When you say “squirrel”, people don’t look disgusted or freak out. They don’t panic when they see one. Sometimes they even smile and toss them food. Nobody calls a cheater a “dirty squirrel”.
On the other hand, everyone knows the term “dirty rat”. People hate rats. They’re disgusting, disease carrying, vile things. One glance at a rat and people scream in horror. When unions protest companies, they don’t inflate a giant squirrel, they inflate a rat. People will pay you to run around killing rats, but go around killing squirrels and they’ll arrest you.
Yet both spread disease. Both are rodents. Both bite. And both are credited with spreading the Black Plague.
The big difference? Packaging.
Squirrels are kinda cute. Unlike a rubbery rat’s tail, the squirrel has a fluffy tail that dances around when they move. The rat has a long, ugly nose. The squirrel has a short, cute nose. Packaging.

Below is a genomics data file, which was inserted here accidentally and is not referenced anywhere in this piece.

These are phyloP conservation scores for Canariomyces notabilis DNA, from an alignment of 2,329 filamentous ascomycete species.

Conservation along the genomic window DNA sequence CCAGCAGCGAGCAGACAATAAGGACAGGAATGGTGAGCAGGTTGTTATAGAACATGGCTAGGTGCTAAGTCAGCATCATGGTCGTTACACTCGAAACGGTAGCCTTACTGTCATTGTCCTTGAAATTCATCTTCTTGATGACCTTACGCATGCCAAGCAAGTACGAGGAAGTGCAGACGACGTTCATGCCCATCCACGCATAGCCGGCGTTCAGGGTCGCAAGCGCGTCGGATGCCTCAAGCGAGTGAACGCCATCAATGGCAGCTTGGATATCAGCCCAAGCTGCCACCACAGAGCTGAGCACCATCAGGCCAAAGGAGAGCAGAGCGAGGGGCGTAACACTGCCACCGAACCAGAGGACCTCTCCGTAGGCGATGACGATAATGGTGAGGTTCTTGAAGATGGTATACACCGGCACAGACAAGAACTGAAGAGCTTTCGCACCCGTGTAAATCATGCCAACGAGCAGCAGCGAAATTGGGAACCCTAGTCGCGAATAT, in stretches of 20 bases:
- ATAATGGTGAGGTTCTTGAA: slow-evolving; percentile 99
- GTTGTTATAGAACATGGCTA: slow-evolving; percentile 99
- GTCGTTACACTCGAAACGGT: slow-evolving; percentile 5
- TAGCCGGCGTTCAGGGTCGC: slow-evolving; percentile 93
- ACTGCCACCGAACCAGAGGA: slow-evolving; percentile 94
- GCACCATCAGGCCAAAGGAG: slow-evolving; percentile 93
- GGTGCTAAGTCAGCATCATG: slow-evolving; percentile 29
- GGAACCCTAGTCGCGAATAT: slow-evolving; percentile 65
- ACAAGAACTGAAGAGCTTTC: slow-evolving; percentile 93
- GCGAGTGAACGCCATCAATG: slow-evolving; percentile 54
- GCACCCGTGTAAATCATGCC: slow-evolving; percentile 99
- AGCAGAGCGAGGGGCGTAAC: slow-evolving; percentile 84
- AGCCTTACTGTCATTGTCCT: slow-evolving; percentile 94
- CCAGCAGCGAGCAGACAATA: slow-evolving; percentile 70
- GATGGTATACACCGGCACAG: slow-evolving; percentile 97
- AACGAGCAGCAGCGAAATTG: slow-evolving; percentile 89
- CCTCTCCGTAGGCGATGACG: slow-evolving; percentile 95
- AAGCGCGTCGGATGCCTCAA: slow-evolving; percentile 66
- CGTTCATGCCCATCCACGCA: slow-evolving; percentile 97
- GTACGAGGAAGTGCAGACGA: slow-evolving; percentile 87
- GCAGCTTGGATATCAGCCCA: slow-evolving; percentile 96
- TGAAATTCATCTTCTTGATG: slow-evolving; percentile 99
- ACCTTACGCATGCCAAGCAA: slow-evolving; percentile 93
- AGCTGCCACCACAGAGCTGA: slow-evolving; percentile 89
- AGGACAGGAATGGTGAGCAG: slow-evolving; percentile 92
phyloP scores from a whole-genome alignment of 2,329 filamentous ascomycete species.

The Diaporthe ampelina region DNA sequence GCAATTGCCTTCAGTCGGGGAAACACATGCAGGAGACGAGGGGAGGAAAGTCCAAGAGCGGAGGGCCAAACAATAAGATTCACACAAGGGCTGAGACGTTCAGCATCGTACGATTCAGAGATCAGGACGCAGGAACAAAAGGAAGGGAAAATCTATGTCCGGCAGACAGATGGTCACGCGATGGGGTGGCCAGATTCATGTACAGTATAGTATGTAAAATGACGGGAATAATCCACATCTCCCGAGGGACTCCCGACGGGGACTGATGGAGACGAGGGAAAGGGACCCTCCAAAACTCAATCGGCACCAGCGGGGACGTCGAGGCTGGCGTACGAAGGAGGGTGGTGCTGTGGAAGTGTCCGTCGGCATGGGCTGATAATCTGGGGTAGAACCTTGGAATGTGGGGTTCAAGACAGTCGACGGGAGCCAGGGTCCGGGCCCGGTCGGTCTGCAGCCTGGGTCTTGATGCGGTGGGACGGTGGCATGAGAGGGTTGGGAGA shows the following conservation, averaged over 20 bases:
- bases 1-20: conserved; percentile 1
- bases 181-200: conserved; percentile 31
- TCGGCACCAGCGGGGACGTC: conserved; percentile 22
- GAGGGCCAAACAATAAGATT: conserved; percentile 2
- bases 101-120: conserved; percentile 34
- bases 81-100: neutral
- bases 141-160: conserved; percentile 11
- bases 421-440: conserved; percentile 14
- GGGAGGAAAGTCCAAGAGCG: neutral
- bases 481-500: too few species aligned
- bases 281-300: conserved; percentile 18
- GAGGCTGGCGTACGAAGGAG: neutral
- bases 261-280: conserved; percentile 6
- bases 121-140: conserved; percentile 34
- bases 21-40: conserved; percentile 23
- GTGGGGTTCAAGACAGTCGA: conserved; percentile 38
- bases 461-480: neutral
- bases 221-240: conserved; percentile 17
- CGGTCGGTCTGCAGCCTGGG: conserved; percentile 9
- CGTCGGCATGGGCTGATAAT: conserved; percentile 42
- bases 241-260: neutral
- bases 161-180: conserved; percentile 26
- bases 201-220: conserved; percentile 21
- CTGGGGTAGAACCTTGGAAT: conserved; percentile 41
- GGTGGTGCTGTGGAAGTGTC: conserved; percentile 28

It’s something to think about when you design a product or it’s packaging. Little nuances make big differences. When you look friendly and approachable, people are more accepting and excited to interact with you. Brands like Apple, Tesla, Lululemon, Target and Coca Cola understand this and put millions into design and packaging. As a result, you want to like them.
Of course there’s more to a brand than aesthetics. You need to live up to people’s expectations and deliver on your brand promise. But… if you start with poor packaging and design, the rest is an uphill battle. Consider the fact that rats have been helping humans cure diseases for years in labs around the world. Yet we still can't get over our hate for them. Meanwhile squirrels, as far as I know, have done very little to make advances in the medical field. All they have to do is wiggle their tail and nibble on a nut and people love them.
It’s something to think about.